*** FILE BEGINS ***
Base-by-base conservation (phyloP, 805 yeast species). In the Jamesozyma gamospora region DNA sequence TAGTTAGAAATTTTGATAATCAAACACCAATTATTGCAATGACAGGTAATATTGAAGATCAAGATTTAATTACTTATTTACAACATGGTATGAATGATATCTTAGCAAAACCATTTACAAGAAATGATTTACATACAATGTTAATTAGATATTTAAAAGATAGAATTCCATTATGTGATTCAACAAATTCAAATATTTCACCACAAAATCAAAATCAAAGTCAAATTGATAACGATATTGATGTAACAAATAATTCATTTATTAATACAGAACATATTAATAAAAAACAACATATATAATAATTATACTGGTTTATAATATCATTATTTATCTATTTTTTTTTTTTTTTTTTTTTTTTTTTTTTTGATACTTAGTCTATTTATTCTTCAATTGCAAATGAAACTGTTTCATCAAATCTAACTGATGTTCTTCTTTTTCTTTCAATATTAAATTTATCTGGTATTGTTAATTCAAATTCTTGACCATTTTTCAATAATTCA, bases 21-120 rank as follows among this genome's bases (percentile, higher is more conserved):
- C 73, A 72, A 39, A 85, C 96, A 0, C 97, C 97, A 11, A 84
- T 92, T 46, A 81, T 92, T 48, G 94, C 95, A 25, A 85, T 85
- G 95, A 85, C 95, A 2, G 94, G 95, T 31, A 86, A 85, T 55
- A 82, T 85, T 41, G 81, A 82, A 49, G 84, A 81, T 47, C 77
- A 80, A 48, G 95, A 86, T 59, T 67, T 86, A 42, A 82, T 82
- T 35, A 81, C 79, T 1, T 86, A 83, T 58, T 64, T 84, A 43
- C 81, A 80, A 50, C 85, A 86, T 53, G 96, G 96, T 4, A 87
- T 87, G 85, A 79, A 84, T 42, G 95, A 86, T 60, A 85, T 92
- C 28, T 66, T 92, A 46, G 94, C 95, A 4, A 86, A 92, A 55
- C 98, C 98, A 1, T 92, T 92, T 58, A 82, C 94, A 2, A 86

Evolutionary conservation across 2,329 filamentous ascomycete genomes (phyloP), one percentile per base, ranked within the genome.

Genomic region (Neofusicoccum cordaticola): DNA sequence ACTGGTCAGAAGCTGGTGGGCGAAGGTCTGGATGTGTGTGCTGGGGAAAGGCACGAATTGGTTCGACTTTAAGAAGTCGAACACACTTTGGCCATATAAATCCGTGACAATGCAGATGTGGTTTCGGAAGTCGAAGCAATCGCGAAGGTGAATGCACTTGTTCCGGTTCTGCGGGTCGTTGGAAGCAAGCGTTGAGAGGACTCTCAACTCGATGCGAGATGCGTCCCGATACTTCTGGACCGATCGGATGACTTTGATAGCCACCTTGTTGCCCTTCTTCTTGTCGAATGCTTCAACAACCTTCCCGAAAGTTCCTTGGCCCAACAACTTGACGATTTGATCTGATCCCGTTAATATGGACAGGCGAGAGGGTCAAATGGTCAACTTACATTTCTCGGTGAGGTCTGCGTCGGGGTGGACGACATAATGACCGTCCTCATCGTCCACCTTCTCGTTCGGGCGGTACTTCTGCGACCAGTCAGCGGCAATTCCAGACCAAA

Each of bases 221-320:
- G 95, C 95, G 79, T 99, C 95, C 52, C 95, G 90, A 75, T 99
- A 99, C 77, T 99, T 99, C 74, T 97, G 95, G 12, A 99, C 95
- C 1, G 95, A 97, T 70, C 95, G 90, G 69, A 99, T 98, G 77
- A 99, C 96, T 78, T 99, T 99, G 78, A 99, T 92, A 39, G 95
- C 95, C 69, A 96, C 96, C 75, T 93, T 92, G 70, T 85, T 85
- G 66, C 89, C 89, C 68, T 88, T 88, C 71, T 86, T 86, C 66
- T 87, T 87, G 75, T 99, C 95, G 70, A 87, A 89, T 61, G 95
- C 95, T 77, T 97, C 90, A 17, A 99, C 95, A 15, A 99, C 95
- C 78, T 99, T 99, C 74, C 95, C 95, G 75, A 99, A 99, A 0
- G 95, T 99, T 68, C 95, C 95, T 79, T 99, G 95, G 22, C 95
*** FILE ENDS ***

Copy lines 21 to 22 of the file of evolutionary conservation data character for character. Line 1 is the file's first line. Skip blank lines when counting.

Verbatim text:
- T 87, T 87, G 75, T 99, C 95, G 70, A 87, A 89, T 61, G 95
- C 95, T 77, T 97, C 90, A 17, A 99, C 95, A 15, A 99, C 95